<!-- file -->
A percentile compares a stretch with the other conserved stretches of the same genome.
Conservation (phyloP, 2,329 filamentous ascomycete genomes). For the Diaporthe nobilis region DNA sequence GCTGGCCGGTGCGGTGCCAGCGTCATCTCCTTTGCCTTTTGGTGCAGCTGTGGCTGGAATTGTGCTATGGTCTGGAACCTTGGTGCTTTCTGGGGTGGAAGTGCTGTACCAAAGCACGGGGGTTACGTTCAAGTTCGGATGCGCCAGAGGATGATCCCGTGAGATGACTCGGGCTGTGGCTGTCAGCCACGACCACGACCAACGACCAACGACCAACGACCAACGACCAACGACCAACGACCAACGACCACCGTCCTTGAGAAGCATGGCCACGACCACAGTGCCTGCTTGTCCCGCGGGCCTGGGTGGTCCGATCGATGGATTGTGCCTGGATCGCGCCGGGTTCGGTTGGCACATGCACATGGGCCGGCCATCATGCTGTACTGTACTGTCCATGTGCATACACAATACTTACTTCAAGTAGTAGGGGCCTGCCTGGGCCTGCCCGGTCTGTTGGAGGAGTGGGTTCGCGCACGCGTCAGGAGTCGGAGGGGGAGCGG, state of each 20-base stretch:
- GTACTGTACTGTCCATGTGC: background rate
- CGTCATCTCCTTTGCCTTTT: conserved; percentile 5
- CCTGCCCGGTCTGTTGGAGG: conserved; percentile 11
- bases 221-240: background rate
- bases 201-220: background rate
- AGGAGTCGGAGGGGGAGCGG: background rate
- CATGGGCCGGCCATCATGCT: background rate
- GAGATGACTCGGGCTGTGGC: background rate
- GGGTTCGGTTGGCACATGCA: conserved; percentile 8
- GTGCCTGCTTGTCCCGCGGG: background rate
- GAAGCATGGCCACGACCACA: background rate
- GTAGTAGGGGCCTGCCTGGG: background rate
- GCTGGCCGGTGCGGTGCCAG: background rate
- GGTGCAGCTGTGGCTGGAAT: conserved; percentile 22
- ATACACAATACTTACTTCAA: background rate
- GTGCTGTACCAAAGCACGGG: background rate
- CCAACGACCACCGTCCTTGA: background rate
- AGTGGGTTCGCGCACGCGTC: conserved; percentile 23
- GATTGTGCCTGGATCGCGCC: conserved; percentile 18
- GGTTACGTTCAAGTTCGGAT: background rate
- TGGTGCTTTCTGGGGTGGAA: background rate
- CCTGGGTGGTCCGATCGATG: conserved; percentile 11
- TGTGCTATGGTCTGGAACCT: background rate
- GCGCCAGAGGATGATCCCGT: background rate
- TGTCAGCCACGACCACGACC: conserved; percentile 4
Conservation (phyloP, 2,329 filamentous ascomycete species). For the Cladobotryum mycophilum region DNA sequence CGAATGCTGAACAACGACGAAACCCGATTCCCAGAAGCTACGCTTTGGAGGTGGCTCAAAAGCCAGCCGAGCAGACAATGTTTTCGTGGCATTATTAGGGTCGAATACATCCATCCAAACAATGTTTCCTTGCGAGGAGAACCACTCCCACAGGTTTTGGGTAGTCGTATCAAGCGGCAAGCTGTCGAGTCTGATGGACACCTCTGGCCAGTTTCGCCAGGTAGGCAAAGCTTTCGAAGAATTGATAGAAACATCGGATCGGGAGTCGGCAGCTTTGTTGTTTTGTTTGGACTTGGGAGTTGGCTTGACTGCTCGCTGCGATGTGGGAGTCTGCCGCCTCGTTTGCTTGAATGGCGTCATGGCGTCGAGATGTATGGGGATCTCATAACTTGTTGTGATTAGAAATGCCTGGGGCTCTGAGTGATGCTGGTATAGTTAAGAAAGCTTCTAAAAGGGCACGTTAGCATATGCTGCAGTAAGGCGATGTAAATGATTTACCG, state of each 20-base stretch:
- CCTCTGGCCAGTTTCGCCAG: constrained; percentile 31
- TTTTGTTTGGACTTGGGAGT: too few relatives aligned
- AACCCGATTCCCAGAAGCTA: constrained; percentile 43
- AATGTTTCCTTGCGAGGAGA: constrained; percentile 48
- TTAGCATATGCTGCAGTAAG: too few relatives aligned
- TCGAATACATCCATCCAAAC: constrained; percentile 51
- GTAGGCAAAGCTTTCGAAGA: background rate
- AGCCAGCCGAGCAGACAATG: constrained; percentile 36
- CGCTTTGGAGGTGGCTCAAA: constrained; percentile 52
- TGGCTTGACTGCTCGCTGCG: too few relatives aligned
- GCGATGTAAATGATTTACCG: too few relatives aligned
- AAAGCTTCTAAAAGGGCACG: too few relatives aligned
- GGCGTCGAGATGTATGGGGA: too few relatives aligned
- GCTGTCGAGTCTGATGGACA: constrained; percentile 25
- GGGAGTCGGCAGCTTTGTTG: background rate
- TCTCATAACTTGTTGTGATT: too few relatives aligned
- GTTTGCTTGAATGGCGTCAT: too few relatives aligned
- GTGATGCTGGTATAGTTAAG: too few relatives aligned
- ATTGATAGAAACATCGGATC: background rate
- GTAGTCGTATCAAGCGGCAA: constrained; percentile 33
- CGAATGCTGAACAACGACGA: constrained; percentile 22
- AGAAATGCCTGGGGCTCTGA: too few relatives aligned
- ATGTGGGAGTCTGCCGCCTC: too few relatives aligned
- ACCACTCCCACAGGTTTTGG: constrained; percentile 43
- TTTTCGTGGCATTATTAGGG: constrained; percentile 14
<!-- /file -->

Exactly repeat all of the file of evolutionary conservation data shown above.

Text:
A percentile compares a stretch with the other conserved stretches of the same genome.
Conservation (phyloP, 2,329 filamentous ascomycete genomes). For the Diaporthe nobilis region DNA sequence GCTGGCCGGTGCGGTGCCAGCGTCATCTCCTTTGCCTTTTGGTGCAGCTGTGGCTGGAATTGTGCTATGGTCTGGAACCTTGGTGCTTTCTGGGGTGGAAGTGCTGTACCAAAGCACGGGGGTTACGTTCAAGTTCGGATGCGCCAGAGGATGATCCCGTGAGATGACTCGGGCTGTGGCTGTCAGCCACGACCACGACCAACGACCAACGACCAACGACCAACGACCAACGACCAACGACCAACGACCACCGTCCTTGAGAAGCATGGCCACGACCACAGTGCCTGCTTGTCCCGCGGGCCTGGGTGGTCCGATCGATGGATTGTGCCTGGATCGCGCCGGGTTCGGTTGGCACATGCACATGGGCCGGCCATCATGCTGTACTGTACTGTCCATGTGCATACACAATACTTACTTCAAGTAGTAGGGGCCTGCCTGGGCCTGCCCGGTCTGTTGGAGGAGTGGGTTCGCGCACGCGTCAGGAGTCGGAGGGGGAGCGG, state of each 20-base stretch:
- GTACTGTACTGTCCATGTGC: background rate
- CGTCATCTCCTTTGCCTTTT: conserved; percentile 5
- CCTGCCCGGTCTGTTGGAGG: conserved; percentile 11
- bases 221-240: background rate
- bases 201-220: background rate
- AGGAGTCGGAGGGGGAGCGG: background rate
- CATGGGCCGGCCATCATGCT: background rate
- GAGATGACTCGGGCTGTGGC: background rate
- GGGTTCGGTTGGCACATGCA: conserved; percentile 8
- GTGCCTGCTTGTCCCGCGGG: background rate
- GAAGCATGGCCACGACCACA: background rate
- GTAGTAGGGGCCTGCCTGGG: background rate
- GCTGGCCGGTGCGGTGCCAG: background rate
- GGTGCAGCTGTGGCTGGAAT: conserved; percentile 22
- ATACACAATACTTACTTCAA: background rate
- GTGCTGTACCAAAGCACGGG: background rate
- CCAACGACCACCGTCCTTGA: background rate
- AGTGGGTTCGCGCACGCGTC: conserved; percentile 23
- GATTGTGCCTGGATCGCGCC: conserved; percentile 18
- GGTTACGTTCAAGTTCGGAT: background rate
- TGGTGCTTTCTGGGGTGGAA: background rate
- CCTGGGTGGTCCGATCGATG: conserved; percentile 11
- TGTGCTATGGTCTGGAACCT: background rate
- GCGCCAGAGGATGATCCCGT: background rate
- TGTCAGCCACGACCACGACC: conserved; percentile 4
Conservation (phyloP, 2,329 filamentous ascomycete species). For the Cladobotryum mycophilum region DNA sequence CGAATGCTGAACAACGACGAAACCCGATTCCCAGAAGCTACGCTTTGGAGGTGGCTCAAAAGCCAGCCGAGCAGACAATGTTTTCGTGGCATTATTAGGGTCGAATACATCCATCCAAACAATGTTTCCTTGCGAGGAGAACCACTCCCACAGGTTTTGGGTAGTCGTATCAAGCGGCAAGCTGTCGAGTCTGATGGACACCTCTGGCCAGTTTCGCCAGGTAGGCAAAGCTTTCGAAGAATTGATAGAAACATCGGATCGGGAGTCGGCAGCTTTGTTGTTTTGTTTGGACTTGGGAGTTGGCTTGACTGCTCGCTGCGATGTGGGAGTCTGCCGCCTCGTTTGCTTGAATGGCGTCATGGCGTCGAGATGTATGGGGATCTCATAACTTGTTGTGATTAGAAATGCCTGGGGCTCTGAGTGATGCTGGTATAGTTAAGAAAGCTTCTAAAAGGGCACGTTAGCATATGCTGCAGTAAGGCGATGTAAATGATTTACCG, state of each 20-base stretch:
- CCTCTGGCCAGTTTCGCCAG: constrained; percentile 31
- TTTTGTTTGGACTTGGGAGT: too few relatives aligned
- AACCCGATTCCCAGAAGCTA: constrained; percentile 43
- AATGTTTCCTTGCGAGGAGA: constrained; percentile 48
- TTAGCATATGCTGCAGTAAG: too few relatives aligned
- TCGAATACATCCATCCAAAC: constrained; percentile 51
- GTAGGCAAAGCTTTCGAAGA: background rate
- AGCCAGCCGAGCAGACAATG: constrained; percentile 36
- CGCTTTGGAGGTGGCTCAAA: constrained; percentile 52
- TGGCTTGACTGCTCGCTGCG: too few relatives aligned
- GCGATGTAAATGATTTACCG: too few relatives aligned
- AAAGCTTCTAAAAGGGCACG: too few relatives aligned
- GGCGTCGAGATGTATGGGGA: too few relatives aligned
- GCTGTCGAGTCTGATGGACA: constrained; percentile 25
- GGGAGTCGGCAGCTTTGTTG: background rate
- TCTCATAACTTGTTGTGATT: too few relatives aligned
- GTTTGCTTGAATGGCGTCAT: too few relatives aligned
- GTGATGCTGGTATAGTTAAG: too few relatives aligned
- ATTGATAGAAACATCGGATC: background rate
- GTAGTCGTATCAAGCGGCAA: constrained; percentile 33
- CGAATGCTGAACAACGACGA: constrained; percentile 22
- AGAAATGCCTGGGGCTCTGA: too few relatives aligned
- ATGTGGGAGTCTGCCGCCTC: too few relatives aligned
- ACCACTCCCACAGGTTTTGG: constrained; percentile 43
- TTTTCGTGGCATTATTAGGG: constrained; percentile 14